Turmeric Chai Tea

In our modern, Western society, herbs and Eastern medicine have garnered a somewhat negative connotation.  Using food as medicine, however, can be an effective way to boost your immune system and treat seasonal symptoms!

I tend to prefer holistic approaches to the sniffles and sore throats that appear when the seasons change.  I've always had adverse reactions to most over the counter medications (NyQuil PM has been known to make my pupils dilate and my mind race like I'm extremely caffeinated, while AM makes me drowsy McDrowserson).  When it comes to medicinal, over the counter conveniences... I'm a bit more wary.

My favorite foods as medicine for when I get a case of the sinus funk?  Garlic oil (in the ear and nose), Elderberry Syrup, Fire Cider, and the below Turmeric Chai Tea.  

I'll brew this tea and sip on it all day.  I beat the flu with this tea (and lots of rest, and I am not by any means saying that you should drink this tea and avoid the doctor if you get sick--get checked out and always follow your excellent doctor's advice if it is sound and in line with your beliefs.)

Turmeric has a long standing reputation in Ayurveda (traditional Indian diet/holistic approach to life) as being a cold cure all.  Along with cinnamon (used in Chinese medicine for hundreds of years and recently demonstrated as having anti-oxidant, anti-inflammatory, and antimicrobial effects), ginger (anti-inflammatory), and local honey (antibacterial), this tea helps your body put up a good fight against seasonal invaders.

Turmeric Chai Tea
Yields 1 cup of tea

Ingredients

1/2 cup - 1 cup water
3-4 whole peppercorn kernels
1-2 tea bags (green tea or a rooibos tea)
1" turmeric root, peeled
1" ginger root, peeled
1/4 tsp cinnamon (or boil a cinnamon stick)
1-2 tsp raw, organic honey
1/4 cup almond milk

Directions

  1. Bring the water, peppercorn kernels, tea bags, turmeric, ginger, and cinnamon stick (if using rather than ground) to a boil in a small sauce pan over medium to high heat.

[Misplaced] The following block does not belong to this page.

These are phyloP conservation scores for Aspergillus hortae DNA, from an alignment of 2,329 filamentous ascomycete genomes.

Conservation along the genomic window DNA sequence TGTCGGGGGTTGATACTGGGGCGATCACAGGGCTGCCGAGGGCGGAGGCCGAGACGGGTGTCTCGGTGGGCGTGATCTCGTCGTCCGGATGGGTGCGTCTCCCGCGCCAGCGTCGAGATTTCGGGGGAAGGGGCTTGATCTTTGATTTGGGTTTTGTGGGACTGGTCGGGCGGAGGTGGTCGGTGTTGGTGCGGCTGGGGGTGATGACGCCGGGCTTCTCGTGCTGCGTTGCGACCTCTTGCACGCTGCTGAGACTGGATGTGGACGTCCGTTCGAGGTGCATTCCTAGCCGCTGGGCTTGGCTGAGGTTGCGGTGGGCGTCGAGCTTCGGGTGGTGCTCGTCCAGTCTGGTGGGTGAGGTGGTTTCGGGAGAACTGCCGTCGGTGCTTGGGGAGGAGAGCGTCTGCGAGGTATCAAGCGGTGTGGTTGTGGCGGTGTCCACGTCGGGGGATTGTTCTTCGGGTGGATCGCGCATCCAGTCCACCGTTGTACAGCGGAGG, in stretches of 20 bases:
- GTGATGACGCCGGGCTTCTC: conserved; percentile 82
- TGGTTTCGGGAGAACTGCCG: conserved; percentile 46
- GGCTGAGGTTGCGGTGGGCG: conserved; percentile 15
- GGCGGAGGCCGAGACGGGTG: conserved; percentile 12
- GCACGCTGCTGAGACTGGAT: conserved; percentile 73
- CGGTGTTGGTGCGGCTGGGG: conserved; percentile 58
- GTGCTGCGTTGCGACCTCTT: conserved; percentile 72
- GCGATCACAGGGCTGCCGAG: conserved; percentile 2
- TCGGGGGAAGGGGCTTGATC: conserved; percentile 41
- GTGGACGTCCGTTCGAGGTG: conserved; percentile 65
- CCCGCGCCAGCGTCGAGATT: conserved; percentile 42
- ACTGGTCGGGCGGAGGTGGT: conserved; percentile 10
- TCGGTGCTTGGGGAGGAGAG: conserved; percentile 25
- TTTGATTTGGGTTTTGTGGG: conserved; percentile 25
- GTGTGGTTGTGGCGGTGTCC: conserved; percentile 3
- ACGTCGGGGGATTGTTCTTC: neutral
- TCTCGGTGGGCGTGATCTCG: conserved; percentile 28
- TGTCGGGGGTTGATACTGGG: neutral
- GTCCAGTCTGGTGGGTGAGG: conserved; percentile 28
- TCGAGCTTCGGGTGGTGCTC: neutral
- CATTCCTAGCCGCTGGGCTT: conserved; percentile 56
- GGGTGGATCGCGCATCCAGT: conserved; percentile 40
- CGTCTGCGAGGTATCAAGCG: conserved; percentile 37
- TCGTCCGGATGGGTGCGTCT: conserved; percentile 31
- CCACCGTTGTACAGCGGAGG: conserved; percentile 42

2. Remove from heat and strain liquid.
  3. Return the liquid to your sauce pan and reduce heat, adding honey and almond milk.
  4. Enjoy while it's warm to soothe your throat and unclog the sinuses.

Drink for enjoyment, as a preventative measure, or if you're always under the weather.

xox

References:

This plant plays a vital role as a spice, but its essential oils and other constituents also have important activities, including antimicrobial [17–20], antifungal [21], antioxidant [22–26], and antidiabetic [27–33].
— https://www.ncbi.nlm.nih.gov/pmc/articles/PMC4003790/
In addition to important role of natural honey in the traditional medicine, during the past few decades, it was subjected to laboratory and clinical investigations. Antibacterial activity of honey is one of the most important findings that was first recognized in 1892; by van Ketel (39).
— https://www.ncbi.nlm.nih.gov/pmc/articles/PMC3758027/
Test tube and animal studies suggest turmeric may kill bacteria and viruses, but researchers don’t know whether it would work in people.
— http://umm.edu/health/medical/altmed/herb/turmeric
The majority of scientific evidence does seem to suggest that ginger and its various components have anti-inflammatory effects both in vitro and ex vivo.
— https://www.ncbi.nlm.nih.gov/books/NBK92775/
Brittany KrigerComment